Keep men’s tennis please! Consider all options before pulling the plug on this amazing team of guys. Being on a D1 team, working hard & playing a sport teaches us student athletes so much more than in the classroom. Most schools host tournaments, summer camps etc. to earn funds for the school. Why has UCR not been open to any of these? I guess its just easier to complain about not having money than to actually hustle & do something to change that?

  212. Judd for the Defense says:

    Mr. Wickerson it appears there is a disconnect with your public statements and the posters of this site in many areas. We were not told of mismangagement of the program, nor the real costs to operate tennis or an alternative sand volleyball team in your public statements. Is your data erroneous or your analytics flawed? Or worse is this intentional? I would welcome the opportunity to dicuss these matters with the UC Board of Regents.

  213. Steve Bellamy says:

    Thanks everyone for their comments and David…I certainly have not looked at any P&L’s to A/B the expense of the two programs. I would assume that a tennis team in a legacy based sport playing matches for basically the entire year is going to cost more than a new sport where they probably don’t even have more than a handful of teams to compete against. I believe that sand volleyball just became an NCAA sport this year.

    But again, I know very little. I have a call into the Chancellor of the University and I spent about 30 minutes on the phone with Brian yesterday. To his credit, Brian seemed naive and wanting to measure twice before cutting.

  214. prokop710 says:

    I am a big fan of UCR tennis and I would hate to see the program go. It would not be fair to the players and the incoming freshman, who have worked so hard to fulfill their dreams of D1 college tennis. And C’mon really women’s Sand Volleyball UCR already has regular women’s Volleyball!!!

  215. Mark Littrell says:

    Cut mens tennis? How long has Mens tennis been played at UCR? 50 years? Maybe more…It has a great tradition. How many fine young men have gone through the program and became great Americans? Look at graduation rates for mens and womens tennis. I bet they’re at or near the top for all sports at UCR. How many times have you heard of a tennis player getting in trouble or embarrassing the school? Tennis players are terrific role models, honest, hard working and usually very humble.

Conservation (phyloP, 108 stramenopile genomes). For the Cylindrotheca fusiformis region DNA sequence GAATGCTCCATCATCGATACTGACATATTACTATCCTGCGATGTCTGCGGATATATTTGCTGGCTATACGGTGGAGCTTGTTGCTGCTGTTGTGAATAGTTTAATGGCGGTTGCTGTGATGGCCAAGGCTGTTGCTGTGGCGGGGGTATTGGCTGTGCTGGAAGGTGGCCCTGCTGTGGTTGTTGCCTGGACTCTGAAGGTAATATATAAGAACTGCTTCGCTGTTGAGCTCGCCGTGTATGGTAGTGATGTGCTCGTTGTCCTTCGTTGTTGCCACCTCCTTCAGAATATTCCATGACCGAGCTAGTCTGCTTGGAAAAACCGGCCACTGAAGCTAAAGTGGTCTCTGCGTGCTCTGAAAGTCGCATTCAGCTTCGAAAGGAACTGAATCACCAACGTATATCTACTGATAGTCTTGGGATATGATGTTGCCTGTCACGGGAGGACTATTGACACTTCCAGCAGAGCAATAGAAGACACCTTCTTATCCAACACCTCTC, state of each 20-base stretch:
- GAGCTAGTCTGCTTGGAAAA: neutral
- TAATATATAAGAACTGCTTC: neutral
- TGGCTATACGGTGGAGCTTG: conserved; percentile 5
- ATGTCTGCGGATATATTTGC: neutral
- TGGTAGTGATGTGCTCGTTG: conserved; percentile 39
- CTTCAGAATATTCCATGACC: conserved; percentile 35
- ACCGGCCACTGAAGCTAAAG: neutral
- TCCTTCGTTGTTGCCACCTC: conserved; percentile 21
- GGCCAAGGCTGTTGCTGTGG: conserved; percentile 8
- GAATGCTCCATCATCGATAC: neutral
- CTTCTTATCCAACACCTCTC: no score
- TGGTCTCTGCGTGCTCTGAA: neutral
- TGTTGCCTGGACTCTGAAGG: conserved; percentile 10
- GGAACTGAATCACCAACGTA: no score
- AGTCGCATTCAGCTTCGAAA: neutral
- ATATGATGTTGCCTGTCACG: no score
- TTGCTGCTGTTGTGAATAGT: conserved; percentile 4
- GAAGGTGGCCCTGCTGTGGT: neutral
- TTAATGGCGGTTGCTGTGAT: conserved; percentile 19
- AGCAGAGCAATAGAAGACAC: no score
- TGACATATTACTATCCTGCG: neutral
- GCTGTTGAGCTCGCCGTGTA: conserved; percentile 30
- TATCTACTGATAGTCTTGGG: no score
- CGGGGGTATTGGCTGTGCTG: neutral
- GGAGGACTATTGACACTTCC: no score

I know many of the current and former members of the UCR tennis teams. Not one jerk among them. If a university is looking to make their reputation better, attract quality people and make campus life more enjoyable, you can’t go wrong with tennis players.

  216. David Gardner says:

    Steve, I took me a while to figure out how they calculated the tax savings, but it’s there. The alleged annual savings of $152,142 is the difference between the 2011-12 men’s tennis budget ($174,419) and the sand volleyball annual operations ($22,277). But look at the items under “annual operations” — there is no amount for salary benefits (i.e., coaches) and no amount for grants-in-aid. I may be missing something but I see this as an indequate analysis for a decision of this nature.

    Regarding your comment about the problem of the courts being removed because of new construction, maybe this is a way to make lemons out of lemonade. There are two very telling comments by people close to the program who are at Canyon Crest CC (comments #55 and #149) about the lack of leadership and promotion I alluded to. Why not use this as an promotional opportunity and hold matches at that club and other locations and involve the local tennis community — a win-win situation.

    Keep up the good work.

    David Gardner UCR ’68

  217. Will P. says:

    UCR Men’s Tennis should not be cancelled. As a huge fan of college tennis, I’m very disappointed to hear this possibility. College Tennis players are some of the best student athlete role models and tennis should not be cut in a Southern California school as we are a region that produces some of the best young tennis talent out there.

  218. Arlene Ruffin says: